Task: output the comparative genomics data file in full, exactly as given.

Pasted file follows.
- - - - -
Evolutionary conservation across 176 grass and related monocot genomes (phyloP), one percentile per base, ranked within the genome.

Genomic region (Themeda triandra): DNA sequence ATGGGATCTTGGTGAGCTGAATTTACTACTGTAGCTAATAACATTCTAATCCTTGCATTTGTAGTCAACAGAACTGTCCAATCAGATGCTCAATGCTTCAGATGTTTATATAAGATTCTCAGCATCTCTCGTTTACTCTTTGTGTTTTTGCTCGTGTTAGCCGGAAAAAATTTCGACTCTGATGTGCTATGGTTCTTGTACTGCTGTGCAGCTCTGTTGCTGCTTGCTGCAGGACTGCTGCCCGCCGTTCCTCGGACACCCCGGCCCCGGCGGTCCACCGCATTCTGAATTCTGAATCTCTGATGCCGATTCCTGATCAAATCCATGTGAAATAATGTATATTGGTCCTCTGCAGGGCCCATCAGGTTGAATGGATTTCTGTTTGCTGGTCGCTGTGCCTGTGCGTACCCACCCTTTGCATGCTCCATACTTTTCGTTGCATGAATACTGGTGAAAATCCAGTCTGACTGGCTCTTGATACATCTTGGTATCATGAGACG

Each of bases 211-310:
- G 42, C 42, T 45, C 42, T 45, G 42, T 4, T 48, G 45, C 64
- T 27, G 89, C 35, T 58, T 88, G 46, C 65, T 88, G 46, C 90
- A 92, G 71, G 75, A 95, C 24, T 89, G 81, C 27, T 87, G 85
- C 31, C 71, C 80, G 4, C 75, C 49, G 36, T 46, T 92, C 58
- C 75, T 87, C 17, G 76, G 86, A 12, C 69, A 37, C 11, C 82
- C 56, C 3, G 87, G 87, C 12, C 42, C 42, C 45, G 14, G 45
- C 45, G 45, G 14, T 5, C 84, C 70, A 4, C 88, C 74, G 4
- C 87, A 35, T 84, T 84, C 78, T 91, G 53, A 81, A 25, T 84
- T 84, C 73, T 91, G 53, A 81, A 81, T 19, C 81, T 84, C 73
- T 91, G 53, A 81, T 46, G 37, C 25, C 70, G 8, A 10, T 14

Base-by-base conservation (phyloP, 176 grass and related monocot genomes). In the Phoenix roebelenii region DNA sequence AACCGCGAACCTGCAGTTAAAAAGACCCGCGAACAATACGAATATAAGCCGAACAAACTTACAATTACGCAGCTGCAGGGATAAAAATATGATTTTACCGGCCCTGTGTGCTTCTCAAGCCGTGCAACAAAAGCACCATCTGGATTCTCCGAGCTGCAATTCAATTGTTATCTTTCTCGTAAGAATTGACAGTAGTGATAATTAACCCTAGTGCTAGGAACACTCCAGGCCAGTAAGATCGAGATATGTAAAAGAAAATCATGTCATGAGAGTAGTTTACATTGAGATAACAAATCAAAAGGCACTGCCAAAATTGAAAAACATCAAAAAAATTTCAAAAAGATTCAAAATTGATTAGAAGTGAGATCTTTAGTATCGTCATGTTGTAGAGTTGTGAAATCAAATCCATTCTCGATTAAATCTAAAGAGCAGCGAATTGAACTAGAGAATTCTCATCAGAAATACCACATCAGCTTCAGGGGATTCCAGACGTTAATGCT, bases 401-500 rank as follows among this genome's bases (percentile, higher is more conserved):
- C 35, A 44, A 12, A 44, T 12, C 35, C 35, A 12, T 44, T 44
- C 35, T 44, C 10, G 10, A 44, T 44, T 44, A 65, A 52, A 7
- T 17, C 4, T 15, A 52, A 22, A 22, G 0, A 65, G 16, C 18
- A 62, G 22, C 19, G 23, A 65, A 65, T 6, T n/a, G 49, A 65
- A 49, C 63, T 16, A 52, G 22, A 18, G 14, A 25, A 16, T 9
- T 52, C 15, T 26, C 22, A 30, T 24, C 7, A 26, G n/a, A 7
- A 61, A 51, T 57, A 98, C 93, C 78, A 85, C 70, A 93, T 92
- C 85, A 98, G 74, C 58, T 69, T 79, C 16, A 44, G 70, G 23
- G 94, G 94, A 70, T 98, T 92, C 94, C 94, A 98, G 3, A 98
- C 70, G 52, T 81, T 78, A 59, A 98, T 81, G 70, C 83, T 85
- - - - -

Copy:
Evolutionary conservation across 176 grass and related monocot genomes (phyloP), one percentile per base, ranked within the genome.

Genomic region (Themeda triandra): DNA sequence ATGGGATCTTGGTGAGCTGAATTTACTACTGTAGCTAATAACATTCTAATCCTTGCATTTGTAGTCAACAGAACTGTCCAATCAGATGCTCAATGCTTCAGATGTTTATATAAGATTCTCAGCATCTCTCGTTTACTCTTTGTGTTTTTGCTCGTGTTAGCCGGAAAAAATTTCGACTCTGATGTGCTATGGTTCTTGTACTGCTGTGCAGCTCTGTTGCTGCTTGCTGCAGGACTGCTGCCCGCCGTTCCTCGGACACCCCGGCCCCGGCGGTCCACCGCATTCTGAATTCTGAATCTCTGATGCCGATTCCTGATCAAATCCATGTGAAATAATGTATATTGGTCCTCTGCAGGGCCCATCAGGTTGAATGGATTTCTGTTTGCTGGTCGCTGTGCCTGTGCGTACCCACCCTTTGCATGCTCCATACTTTTCGTTGCATGAATACTGGTGAAAATCCAGTCTGACTGGCTCTTGATACATCTTGGTATCATGAGACG

Each of bases 211-310:
- G 42, C 42, T 45, C 42, T 45, G 42, T 4, T 48, G 45, C 64
- T 27, G 89, C 35, T 58, T 88, G 46, C 65, T 88, G 46, C 90
- A 92, G 71, G 75, A 95, C 24, T 89, G 81, C 27, T 87, G 85
- C 31, C 71, C 80, G 4, C 75, C 49, G 36, T 46, T 92, C 58
- C 75, T 87, C 17, G 76, G 86, A 12, C 69, A 37, C 11, C 82
- C 56, C 3, G 87, G 87, C 12, C 42, C 42, C 45, G 14, G 45
- C 45, G 45, G 14, T 5, C 84, C 70, A 4, C 88, C 74, G 4
- C 87, A 35, T 84, T 84, C 78, T 91, G 53, A 81, A 25, T 84
- T 84, C 73, T 91, G 53, A 81, A 81, T 19, C 81, T 84, C 73
- T 91, G 53, A 81, T 46, G 37, C 25, C 70, G 8, A 10, T 14

Base-by-base conservation (phyloP, 176 grass and related monocot genomes). In the Phoenix roebelenii region DNA sequence AACCGCGAACCTGCAGTTAAAAAGACCCGCGAACAATACGAATATAAGCCGAACAAACTTACAATTACGCAGCTGCAGGGATAAAAATATGATTTTACCGGCCCTGTGTGCTTCTCAAGCCGTGCAACAAAAGCACCATCTGGATTCTCCGAGCTGCAATTCAATTGTTATCTTTCTCGTAAGAATTGACAGTAGTGATAATTAACCCTAGTGCTAGGAACACTCCAGGCCAGTAAGATCGAGATATGTAAAAGAAAATCATGTCATGAGAGTAGTTTACATTGAGATAACAAATCAAAAGGCACTGCCAAAATTGAAAAACATCAAAAAAATTTCAAAAAGATTCAAAATTGATTAGAAGTGAGATCTTTAGTATCGTCATGTTGTAGAGTTGTGAAATCAAATCCATTCTCGATTAAATCTAAAGAGCAGCGAATTGAACTAGAGAATTCTCATCAGAAATACCACATCAGCTTCAGGGGATTCCAGACGTTAATGCT, bases 401-500 rank as follows among this genome's bases (percentile, higher is more conserved):
- C 35, A 44, A 12, A 44, T 12, C 35, C 35, A 12, T 44, T 44
- C 35, T 44, C 10, G 10, A 44, T 44, T 44, A 65, A 52, A 7
- T 17, C 4, T 15, A 52, A 22, A 22, G 0, A 65, G 16, C 18
- A 62, G 22, C 19, G 23, A 65, A 65, T 6, T n/a, G 49, A 65
- A 49, C 63, T 16, A 52, G 22, A 18, G 14, A 25, A 16, T 9
- T 52, C 15, T 26, C 22, A 30, T 24, C 7, A 26, G n/a, A 7
- A 61, A 51, T 57, A 98, C 93, C 78, A 85, C 70, A 93, T 92
- C 85, A 98, G 74, C 58, T 69, T 79, C 16, A 44, G 70, G 23
- G 94, G 94, A 70, T 98, T 92, C 94, C 94, A 98, G 3, A 98
- C 70, G 52, T 81, T 78, A 59, A 98, T 81, G 70, C 83, T 85